Haywood v. StateAnnotate this Case
642 S.E.2d 203 (2007)
HAYWOOD v. The STATE.
Court of Appeals of Georgia.
February 13, 2007.
Johnnie M. Graham, Phillips & Graham, Albany, for Appellant.
Adrian Haywood, Reidsville, pro se.
Joseph K. Mulholland, Dist. Atty., Charles M. Stines, Asst. Dist. Atty., for Appellee.
BLACKBURN, Presiding Judge.
Following a jury trial, Adrian Haywood appeals his conviction on one count of statutory rape and on one count of child molestation, *204 contending that the trial court erred in granting the State's motion in limine to exclude evidence of Haywood's belief that the victim was over the age of consent. We disagree and affirm.
"On appeal from a criminal conviction, the evidence must be viewed in the light most favorable to support the verdict, and [Haywood] no longer enjoys a presumption of innocence; moreover, an appellate court determines evidence sufficiency and does not weigh the evidence or determine witness credibility." Eady v. State. So viewed, the evidence shows that F.M., a 15-year-old girl, asked Haywood to drive F.M.'s friend home from F.M.'s house. Haywood agreed and F.M. rode along. Upon dropping the friend off, Haywood took F.M. to a hotel, where he had sex with her. Haywood then drove F.M. back to her house and ordered her not to tell anyone.
Haywood was indicted for statutory rape, child molestation, and rape, and a jury found him guilty of statutory rape and child molestation, and acquitted him of rape. After sentencing, the trial court found that Haywood's child molestation conviction merged with the statutory rape conviction and vacated the sentence for child molestation.
Haywood now appeals, contending that the trial court erred in granting the State's pretrial motion in limine, which sought to exclude any evidence showing that Haywood believed F.M. was over the age of consent. We disagree.
Under OCGA § 16-6-3, "[a] person commits the offense of statutory rape when he or she engages in sexual intercourse with any person under the age of 16 years and not his or her spouse." "With regard to statutory rape . . ., the defendant's knowledge of the age of the female is not an essential element of the crime . . . and therefore it is no defense that the accused reasonably believed that the prosecutrix was of the age of consent." (Punctuation omitted.) Tant v. State. Because Haywood's knowledge of F.M.'s age was not relevant to the charge of statutory rape, and "[a]s the admission of evidence rests within the trial court's sole discretion, we find that the trial court did not abuse its discretion by granting the State's motion in limine." Stewart v. State.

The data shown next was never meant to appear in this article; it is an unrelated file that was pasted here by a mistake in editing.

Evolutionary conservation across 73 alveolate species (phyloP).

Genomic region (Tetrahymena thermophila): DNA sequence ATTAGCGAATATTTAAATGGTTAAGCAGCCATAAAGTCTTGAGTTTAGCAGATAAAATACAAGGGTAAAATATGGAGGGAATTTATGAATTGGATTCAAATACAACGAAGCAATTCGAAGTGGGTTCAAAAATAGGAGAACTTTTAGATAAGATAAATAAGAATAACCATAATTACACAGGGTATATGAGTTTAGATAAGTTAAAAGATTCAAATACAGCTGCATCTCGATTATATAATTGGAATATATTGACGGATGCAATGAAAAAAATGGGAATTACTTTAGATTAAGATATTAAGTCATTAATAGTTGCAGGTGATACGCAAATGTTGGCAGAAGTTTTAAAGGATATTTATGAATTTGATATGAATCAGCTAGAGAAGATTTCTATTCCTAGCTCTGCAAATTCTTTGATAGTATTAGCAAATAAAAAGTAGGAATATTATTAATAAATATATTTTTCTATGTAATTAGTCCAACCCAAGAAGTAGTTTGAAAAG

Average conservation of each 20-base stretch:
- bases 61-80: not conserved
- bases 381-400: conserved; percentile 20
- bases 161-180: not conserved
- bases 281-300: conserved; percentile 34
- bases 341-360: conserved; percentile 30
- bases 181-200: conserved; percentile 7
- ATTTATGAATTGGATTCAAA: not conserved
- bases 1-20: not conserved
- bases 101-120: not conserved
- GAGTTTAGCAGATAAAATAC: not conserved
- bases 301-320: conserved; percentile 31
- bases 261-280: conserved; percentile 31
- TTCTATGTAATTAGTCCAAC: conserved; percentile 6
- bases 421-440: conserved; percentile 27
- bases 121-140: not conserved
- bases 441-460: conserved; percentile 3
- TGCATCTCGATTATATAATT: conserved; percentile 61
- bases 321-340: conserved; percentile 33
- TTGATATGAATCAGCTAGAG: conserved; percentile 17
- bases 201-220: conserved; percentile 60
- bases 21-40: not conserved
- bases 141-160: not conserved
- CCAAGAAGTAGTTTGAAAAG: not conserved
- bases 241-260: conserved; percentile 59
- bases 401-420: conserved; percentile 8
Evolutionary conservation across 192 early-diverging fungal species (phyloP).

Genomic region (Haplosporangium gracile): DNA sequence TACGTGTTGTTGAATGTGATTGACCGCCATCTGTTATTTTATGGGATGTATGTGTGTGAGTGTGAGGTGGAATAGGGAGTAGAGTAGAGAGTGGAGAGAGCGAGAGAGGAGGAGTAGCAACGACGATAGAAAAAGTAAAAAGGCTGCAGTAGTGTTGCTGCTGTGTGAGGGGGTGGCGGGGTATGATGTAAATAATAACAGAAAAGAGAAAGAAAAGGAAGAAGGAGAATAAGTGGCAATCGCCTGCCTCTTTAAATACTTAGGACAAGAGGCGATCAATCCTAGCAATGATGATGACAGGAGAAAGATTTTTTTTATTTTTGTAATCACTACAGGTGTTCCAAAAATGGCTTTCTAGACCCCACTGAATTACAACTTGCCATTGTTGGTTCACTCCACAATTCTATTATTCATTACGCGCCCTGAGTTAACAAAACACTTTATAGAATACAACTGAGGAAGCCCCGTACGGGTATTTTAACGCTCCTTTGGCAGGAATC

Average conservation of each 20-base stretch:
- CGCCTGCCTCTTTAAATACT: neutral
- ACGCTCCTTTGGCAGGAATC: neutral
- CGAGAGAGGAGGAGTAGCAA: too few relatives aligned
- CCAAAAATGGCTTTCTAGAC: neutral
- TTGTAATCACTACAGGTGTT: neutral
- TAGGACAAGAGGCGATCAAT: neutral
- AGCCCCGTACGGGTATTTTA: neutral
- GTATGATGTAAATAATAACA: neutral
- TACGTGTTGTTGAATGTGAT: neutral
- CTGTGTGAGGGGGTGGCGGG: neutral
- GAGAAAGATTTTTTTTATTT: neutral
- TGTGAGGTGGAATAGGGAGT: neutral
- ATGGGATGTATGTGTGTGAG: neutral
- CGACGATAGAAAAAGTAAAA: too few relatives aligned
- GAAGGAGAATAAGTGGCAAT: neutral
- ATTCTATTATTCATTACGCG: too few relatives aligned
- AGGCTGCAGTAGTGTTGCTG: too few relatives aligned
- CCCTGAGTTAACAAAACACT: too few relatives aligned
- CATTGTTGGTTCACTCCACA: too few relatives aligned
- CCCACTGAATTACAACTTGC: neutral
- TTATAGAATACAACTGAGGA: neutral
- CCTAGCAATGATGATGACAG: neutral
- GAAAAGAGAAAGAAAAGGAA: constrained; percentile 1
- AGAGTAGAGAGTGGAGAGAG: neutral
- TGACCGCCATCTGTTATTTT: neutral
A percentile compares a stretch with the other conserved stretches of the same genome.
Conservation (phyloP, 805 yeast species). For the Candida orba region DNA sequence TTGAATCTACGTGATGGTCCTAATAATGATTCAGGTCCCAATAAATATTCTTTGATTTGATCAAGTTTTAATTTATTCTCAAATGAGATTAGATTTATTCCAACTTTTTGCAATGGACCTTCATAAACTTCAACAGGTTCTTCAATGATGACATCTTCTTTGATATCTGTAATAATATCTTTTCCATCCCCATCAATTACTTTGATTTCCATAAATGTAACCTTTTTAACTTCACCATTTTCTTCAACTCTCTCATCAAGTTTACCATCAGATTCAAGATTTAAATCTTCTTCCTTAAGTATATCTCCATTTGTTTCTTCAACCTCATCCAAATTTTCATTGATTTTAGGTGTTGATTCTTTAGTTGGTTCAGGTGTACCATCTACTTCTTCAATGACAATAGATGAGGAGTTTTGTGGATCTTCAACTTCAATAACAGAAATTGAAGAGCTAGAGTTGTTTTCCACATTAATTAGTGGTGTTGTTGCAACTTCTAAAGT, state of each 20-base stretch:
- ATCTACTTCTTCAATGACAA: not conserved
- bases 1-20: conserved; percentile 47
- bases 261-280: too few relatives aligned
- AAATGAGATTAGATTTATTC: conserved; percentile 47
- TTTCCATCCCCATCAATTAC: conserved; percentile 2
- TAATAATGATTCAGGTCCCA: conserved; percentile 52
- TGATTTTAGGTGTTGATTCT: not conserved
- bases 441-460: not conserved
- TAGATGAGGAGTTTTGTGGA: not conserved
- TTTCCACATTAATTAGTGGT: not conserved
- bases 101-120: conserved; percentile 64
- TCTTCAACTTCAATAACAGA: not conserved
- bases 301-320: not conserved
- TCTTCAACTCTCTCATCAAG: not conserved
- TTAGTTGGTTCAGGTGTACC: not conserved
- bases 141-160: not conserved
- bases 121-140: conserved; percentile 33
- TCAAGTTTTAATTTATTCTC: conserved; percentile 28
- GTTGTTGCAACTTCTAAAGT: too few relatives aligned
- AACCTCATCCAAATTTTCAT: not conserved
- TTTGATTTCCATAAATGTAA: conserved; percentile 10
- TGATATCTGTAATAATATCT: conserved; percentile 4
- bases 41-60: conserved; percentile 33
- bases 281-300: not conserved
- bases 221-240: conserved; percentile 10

Haywood also argues that the evidence regarding F.M.'s age would somehow be relevant to the charges of rape and child molestation. As Haywood was found not guilty of rape, and as his conviction for child molestation merged with the conviction for statutory rape, this argument is moot. Moreover, we note that "knowledge of the victim's age is not an element of the crime of child molestation. The legislature has carefully worded the child molestation statute so that the defendant's knowledge of the age of the victim is not an element of the crime, just as it is not an element of the crime of statutory rape." (Punctuation omitted.) Bennett v. State. Therefore, this argument is without merit.
Finally, Haywood argues that he should have been allowed to use alleged contradictory statements F.M. made about her age to impeach her. As support, he cites OCGA § 24-9-83, which provides that "[a] witness may be impeached by contradictory statements previously made by him as to matters relevant to his testimony and to the case." We have emphasized that "impeachment must concern relevant issues. A witness may not be impeached by contradictory statements previously made by him as to immaterial matters." (Citation and emphasis omitted.) Wakily v. State. See Garrett v. *205 State ("a previous statement in regard to irrelevant, collateral or immaterial matter would not be admissible for impeachment, regardless of how contradictory it might be") (punctuation omitted). F.M.'s actual age was not contested at trial, and as Haywood's knowledge of F.M.'s age was not relevant to the case, we discern no error.
MIKELL and ADAMS, JJ., concur.NOTES
 Eady v. State, 256 Ga.App. 696, 569 S.E.2d 603 (2002).
 OCGA § 16-6-3.
 OCGA § 16-6-4.
 OCGA § 16-6-1.
 Tant v. State, 158 Ga.App. 624, 624-625(2), 281 S.E.2d 357 (1981).
 Stewart v. State, 210 Ga.App. 474, 476(6), 436 S.E.2d 679 (1993).
 Bennett v. State, 279 Ga.App. 371, 373(2), 631 S.E.2d 402 (2006).
 Wakily v. State, 225 Ga.App. 56, 59(4), 483 S.E.2d 313 (1997).
 Garrett v. State, 169 Ga.App. 327, 328, 312 S.E.2d 621 (1983).